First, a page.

Sunday, October 15, 2006

Amos 5:6-15 (Year B, Proper 23; 19 Pentecost)

Today's appointed reading is Amos 5:6-15. I just recently discovered a new on-line hyper-commentary on Amos that is pretty cool. To check it out, click here. It is part of a larger ongoing Hypertext Bible Commentary project.

One thing that struck me today about Amos 5 is the contrast between seeking and clinging that seems to underlie the theology of the chapter. The call to "seek" certainly stands out in Amos 5. Verses 4, 6, & 14 exhort Israel to seek the Lord and the good.

Amos is advocating a spiritual stance quite different from "clinging." The people cannot simply cling to their faith that the LORD God of hosts is with them, as they are saying (5:14). Neither should they cling to their houses of well-hewn stone or pleasant vineyards (5:11). They have got to look and wait expectantly to encounter God as God really is. They have to push aside every preoccupation that prevents this discipline of active seeking.

I heard one of Leo Tolstoy's metaphors this morning. Tolstoy contrasted a person who clings to a lamp-post and a person able to be on the move by holding a lamp on a pole, able to seek and discover. The latter type of person is not trapped, but is on a path of growth.


Blogger Peter Carey said...

Wow, more good stuff. I guess the challenge will be to see how this work goes when you're not on sabbatical ;)

Anyway, your distinction between "seeking" and "clinging" is very helpful for me in some of my academic work as I explore an Ecclesiology of Communion, but also as I pray and discern what God (and the Church) may have in store for me after seminary. Holding the lamp on a pole lightly seems to be what I am called to do, but I do have a tendency to want to cling to the lamp-post!

In his book on Nonviolence and Bonhoeffer, Stanley Hauerwas echoed some of your comments as he reflects upon the Church:

“That the church is often less than it is meant to be is but part of the witness the church must make to the world on behalf of the world; for nothing is more im portent for the world than for Christians to learn to confess our sins. Accordingly, Christians can never assume we have “finally gotten it right,” exactly because we worship the One who comes often into our lives as the stranger we had not anticipated. For Christians, truth can never be a possession but rather must be received as a gift. Christian tradition rightly understood is one long investigation provoked by the questions that must be asked by a people who worship the Father, Son, and Holy Spirit.” Hauerwas, 25-26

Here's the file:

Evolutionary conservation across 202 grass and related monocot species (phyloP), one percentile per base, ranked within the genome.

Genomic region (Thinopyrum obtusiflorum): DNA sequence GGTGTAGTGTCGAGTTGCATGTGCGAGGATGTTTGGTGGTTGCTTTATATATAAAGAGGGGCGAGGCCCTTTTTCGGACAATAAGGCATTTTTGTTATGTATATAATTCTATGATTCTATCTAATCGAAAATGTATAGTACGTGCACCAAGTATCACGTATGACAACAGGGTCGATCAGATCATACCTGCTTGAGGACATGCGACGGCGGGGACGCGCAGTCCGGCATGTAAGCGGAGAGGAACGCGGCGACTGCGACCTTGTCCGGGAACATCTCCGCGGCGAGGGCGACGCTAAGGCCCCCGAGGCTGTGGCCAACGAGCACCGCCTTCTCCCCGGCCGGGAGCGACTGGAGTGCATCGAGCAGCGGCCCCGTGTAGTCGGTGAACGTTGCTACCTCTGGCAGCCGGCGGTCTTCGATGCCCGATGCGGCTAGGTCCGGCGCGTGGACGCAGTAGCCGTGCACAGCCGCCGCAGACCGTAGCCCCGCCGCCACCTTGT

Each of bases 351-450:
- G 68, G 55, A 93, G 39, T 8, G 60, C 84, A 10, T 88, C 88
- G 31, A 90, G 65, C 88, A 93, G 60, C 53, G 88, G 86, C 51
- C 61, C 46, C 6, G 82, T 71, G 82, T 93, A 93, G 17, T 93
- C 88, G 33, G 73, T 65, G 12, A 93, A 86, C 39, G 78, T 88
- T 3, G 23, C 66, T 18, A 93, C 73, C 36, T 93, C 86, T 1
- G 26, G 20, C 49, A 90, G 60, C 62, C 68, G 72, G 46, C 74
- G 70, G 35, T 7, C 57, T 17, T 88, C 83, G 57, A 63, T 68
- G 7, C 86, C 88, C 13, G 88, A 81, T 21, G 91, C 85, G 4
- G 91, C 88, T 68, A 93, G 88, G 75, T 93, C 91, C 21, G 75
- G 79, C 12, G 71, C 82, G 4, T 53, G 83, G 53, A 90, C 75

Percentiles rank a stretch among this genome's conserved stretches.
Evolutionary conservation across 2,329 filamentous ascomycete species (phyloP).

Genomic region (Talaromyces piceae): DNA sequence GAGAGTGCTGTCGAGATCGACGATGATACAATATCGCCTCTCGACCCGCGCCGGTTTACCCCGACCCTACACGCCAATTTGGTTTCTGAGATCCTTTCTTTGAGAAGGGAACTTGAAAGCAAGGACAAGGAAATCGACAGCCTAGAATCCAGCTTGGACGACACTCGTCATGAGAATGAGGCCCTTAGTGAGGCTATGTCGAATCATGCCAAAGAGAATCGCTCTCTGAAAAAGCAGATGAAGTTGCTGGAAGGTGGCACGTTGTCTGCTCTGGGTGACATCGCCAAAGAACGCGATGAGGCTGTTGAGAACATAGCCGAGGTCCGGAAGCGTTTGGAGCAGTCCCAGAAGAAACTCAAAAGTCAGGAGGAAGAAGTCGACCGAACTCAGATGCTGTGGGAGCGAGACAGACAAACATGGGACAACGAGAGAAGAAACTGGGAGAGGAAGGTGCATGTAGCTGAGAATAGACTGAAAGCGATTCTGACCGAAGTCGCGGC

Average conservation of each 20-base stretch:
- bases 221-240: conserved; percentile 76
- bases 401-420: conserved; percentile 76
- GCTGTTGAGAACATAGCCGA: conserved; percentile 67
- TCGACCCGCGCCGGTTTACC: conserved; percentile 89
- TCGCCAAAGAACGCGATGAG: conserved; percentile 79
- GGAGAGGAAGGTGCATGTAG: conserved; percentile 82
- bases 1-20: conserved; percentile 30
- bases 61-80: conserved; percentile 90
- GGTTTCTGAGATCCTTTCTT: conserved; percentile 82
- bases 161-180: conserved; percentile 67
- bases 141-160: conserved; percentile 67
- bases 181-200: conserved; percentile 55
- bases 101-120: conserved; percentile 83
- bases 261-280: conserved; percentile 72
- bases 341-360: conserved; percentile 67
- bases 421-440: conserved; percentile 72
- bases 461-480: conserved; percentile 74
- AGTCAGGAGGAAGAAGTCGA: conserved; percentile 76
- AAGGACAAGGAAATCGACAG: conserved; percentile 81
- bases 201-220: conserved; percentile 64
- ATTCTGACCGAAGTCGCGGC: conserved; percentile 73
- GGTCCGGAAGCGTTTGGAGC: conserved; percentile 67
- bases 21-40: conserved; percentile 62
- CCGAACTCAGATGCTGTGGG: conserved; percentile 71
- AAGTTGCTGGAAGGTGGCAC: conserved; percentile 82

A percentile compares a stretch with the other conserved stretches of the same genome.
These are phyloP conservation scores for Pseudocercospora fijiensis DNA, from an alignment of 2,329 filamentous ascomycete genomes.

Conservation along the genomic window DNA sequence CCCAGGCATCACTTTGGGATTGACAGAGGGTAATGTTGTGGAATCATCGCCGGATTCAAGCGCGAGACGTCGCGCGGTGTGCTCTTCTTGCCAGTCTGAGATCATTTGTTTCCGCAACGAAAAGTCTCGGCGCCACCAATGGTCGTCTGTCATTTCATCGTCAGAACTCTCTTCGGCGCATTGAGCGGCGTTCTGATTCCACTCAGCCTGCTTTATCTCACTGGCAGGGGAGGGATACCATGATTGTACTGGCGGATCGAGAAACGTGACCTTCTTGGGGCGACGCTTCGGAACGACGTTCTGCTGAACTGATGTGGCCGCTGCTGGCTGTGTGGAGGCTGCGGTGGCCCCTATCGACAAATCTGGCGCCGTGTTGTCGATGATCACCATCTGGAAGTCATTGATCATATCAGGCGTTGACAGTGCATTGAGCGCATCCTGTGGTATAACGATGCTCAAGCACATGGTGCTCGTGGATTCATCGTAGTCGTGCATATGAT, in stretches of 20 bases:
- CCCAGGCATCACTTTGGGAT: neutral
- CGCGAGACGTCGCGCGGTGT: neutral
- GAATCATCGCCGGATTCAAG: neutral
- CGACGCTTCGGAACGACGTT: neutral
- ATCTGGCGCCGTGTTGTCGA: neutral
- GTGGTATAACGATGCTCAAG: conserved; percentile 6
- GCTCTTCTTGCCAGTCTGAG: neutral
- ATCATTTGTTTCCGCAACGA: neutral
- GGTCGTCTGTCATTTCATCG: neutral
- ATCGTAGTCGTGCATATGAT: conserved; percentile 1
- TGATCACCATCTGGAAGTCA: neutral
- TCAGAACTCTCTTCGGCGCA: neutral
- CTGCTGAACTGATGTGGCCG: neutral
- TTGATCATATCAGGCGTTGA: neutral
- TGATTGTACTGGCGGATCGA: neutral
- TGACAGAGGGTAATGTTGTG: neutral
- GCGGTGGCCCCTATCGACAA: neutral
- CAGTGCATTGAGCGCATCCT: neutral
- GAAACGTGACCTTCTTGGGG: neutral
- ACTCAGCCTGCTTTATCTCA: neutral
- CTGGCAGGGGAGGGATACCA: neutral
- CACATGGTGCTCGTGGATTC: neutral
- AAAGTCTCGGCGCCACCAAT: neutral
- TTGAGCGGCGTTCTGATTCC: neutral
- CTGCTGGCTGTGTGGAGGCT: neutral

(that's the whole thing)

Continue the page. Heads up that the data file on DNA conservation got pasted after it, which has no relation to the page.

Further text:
I sense in the "seeking" there is an element of dynamism as well as courage, in contrast to "clinging" that might be more static and more related to fear. I wonder how clinging and seeking relate to our Anglican Communion challenges at present?

Sun Oct 15, 11:24:00 PM GMT-5  
Blogger S and C said...

Peter, Thanks so much for this! This comment is really substantive. You can leave a comment like this on my blog anytime! ---S.

Mon Oct 16, 06:19:00 AM GMT-5  
Blogger Dr. Joseph Ray Cathey said...


There is a false dicotomy which I think Amos does address. For instance, within the tradition which I am associated (Southern Baptist) there are an quite a lot of people that hold fast to a "rapture" position. This position as you know teaches that the believing church will be caught away from the tribulation. What I see in Amos is a dire warning to "clining" to eschatology so that personal holiness can be put off. Amos has a dire warning for those who would do such a thing.

Thanks for this post Steve! Good stuff.

Mon Oct 16, 08:34:00 AM GMT-5  

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